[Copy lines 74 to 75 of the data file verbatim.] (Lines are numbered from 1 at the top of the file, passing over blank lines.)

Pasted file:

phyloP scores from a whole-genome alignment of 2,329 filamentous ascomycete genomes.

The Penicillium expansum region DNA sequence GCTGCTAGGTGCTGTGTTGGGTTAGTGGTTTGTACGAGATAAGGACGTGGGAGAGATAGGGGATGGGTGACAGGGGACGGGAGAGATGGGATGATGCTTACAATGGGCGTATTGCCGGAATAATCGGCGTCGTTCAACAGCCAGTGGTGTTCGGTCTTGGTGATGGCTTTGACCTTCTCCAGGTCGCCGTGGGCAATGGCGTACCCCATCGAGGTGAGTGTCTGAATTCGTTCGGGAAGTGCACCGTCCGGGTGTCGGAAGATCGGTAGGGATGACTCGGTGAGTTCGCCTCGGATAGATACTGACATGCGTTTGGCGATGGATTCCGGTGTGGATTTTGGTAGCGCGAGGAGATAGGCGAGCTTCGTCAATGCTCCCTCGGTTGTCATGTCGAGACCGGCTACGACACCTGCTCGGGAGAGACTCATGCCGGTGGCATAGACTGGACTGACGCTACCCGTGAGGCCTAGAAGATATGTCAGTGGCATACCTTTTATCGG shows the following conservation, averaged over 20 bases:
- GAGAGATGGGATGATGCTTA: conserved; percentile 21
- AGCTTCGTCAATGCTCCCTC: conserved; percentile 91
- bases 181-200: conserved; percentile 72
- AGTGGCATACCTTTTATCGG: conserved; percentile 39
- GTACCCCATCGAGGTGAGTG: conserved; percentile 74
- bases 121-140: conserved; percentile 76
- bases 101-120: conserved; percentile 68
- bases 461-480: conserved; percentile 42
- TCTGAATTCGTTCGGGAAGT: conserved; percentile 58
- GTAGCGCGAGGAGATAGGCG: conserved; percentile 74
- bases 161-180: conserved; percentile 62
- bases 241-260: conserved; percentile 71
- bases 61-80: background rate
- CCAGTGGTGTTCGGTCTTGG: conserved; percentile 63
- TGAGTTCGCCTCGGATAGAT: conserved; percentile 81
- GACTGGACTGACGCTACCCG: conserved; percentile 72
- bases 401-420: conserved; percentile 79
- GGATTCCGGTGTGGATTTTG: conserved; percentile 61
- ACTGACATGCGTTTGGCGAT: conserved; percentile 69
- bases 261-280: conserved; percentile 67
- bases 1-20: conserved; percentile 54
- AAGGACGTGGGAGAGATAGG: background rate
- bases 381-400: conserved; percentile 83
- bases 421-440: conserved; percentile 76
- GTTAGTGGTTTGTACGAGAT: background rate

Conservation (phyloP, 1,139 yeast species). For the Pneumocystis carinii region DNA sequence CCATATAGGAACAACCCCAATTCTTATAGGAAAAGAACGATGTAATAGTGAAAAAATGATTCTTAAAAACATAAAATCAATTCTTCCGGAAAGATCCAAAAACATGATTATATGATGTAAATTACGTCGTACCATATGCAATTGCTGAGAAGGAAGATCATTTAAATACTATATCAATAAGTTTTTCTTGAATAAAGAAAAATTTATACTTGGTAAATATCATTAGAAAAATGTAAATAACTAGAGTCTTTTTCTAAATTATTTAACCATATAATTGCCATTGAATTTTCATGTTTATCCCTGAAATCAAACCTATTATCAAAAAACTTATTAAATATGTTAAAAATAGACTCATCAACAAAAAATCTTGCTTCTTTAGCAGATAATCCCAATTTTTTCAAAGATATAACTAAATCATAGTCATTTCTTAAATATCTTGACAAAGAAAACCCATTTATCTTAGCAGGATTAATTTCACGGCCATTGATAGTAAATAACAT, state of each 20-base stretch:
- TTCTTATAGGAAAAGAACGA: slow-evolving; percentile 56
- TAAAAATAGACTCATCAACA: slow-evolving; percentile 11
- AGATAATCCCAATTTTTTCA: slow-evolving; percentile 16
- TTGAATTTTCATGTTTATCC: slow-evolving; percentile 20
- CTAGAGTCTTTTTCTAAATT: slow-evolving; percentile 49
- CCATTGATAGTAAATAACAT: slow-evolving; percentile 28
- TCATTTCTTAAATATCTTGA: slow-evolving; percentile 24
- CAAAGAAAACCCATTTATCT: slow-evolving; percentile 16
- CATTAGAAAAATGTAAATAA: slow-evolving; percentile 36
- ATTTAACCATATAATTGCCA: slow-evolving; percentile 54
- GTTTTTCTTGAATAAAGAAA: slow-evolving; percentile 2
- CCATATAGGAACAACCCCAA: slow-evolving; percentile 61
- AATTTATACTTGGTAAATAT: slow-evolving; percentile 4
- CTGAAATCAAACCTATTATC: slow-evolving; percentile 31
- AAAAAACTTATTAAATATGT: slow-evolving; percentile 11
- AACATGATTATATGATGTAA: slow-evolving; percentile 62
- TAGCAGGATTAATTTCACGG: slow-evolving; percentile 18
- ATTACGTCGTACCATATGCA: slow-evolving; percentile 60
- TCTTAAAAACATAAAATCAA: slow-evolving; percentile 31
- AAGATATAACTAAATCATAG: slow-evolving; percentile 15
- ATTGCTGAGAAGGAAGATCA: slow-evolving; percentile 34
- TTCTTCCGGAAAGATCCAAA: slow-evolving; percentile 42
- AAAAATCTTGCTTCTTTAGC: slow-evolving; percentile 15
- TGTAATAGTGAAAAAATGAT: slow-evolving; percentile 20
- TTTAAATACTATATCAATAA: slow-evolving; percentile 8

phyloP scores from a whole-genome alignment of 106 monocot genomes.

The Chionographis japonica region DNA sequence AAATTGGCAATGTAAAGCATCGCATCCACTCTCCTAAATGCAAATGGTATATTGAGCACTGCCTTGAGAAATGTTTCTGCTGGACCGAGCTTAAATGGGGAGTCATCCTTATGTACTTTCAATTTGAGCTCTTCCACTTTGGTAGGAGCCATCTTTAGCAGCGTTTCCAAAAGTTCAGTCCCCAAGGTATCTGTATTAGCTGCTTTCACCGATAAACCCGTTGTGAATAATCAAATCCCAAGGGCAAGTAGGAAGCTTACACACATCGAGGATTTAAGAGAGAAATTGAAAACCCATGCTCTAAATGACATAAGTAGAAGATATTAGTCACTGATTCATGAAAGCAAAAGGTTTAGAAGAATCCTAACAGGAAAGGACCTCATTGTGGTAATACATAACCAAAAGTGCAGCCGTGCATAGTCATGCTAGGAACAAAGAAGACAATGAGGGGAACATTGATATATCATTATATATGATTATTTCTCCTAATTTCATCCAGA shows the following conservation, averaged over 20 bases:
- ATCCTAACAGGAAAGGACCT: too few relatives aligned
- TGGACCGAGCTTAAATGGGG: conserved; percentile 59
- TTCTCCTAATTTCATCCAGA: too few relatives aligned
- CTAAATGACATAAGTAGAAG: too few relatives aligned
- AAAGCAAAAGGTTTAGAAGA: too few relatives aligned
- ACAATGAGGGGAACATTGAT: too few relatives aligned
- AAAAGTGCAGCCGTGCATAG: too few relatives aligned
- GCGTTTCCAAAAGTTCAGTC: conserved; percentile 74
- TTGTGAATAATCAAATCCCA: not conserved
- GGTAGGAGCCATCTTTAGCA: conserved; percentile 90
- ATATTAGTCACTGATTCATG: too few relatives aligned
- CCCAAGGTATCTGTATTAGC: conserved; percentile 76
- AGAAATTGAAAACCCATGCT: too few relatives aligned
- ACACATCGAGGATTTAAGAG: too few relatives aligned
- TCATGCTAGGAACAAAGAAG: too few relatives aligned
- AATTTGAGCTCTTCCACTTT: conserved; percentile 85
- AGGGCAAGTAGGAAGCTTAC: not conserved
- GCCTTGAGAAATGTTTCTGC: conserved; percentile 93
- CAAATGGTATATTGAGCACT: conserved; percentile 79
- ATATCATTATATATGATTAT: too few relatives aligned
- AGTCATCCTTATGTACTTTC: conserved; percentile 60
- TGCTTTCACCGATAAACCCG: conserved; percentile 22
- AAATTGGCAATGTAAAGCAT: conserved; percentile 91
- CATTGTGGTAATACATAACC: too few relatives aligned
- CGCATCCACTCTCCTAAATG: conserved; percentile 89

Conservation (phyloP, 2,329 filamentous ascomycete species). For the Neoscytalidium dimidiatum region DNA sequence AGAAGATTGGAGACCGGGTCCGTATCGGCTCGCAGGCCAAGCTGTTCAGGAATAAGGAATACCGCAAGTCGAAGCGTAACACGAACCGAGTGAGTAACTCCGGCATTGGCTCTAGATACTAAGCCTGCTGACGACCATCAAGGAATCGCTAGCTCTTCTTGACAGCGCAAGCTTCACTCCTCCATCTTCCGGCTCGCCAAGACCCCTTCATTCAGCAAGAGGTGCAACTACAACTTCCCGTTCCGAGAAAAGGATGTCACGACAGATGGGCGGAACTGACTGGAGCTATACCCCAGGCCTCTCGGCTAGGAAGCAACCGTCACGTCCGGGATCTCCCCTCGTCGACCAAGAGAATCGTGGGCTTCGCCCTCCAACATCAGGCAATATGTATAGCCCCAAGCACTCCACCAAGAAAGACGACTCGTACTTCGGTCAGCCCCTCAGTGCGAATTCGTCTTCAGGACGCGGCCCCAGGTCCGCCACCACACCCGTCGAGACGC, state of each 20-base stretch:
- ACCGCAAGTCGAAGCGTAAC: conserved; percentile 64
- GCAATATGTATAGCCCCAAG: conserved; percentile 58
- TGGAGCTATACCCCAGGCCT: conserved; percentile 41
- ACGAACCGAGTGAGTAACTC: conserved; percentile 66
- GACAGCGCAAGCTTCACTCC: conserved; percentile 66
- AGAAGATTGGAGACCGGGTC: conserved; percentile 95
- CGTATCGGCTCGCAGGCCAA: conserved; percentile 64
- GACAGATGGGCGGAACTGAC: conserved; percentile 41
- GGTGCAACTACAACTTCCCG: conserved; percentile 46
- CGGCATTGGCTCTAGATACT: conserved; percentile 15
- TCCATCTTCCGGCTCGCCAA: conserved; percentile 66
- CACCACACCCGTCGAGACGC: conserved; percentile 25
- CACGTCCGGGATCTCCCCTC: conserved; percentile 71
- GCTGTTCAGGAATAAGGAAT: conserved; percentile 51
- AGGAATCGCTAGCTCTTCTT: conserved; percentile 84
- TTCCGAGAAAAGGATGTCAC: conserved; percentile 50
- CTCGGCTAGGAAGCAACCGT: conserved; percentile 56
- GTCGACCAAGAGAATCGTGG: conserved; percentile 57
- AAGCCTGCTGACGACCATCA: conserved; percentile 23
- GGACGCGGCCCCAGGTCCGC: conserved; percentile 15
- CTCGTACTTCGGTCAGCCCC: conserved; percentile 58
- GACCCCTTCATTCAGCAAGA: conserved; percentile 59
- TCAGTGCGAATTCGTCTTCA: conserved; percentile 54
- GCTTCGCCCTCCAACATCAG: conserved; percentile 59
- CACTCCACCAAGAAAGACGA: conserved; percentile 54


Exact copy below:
- CAAATGGTATATTGAGCACT: conserved; percentile 79
- ATATCATTATATATGATTAT: too few relatives aligned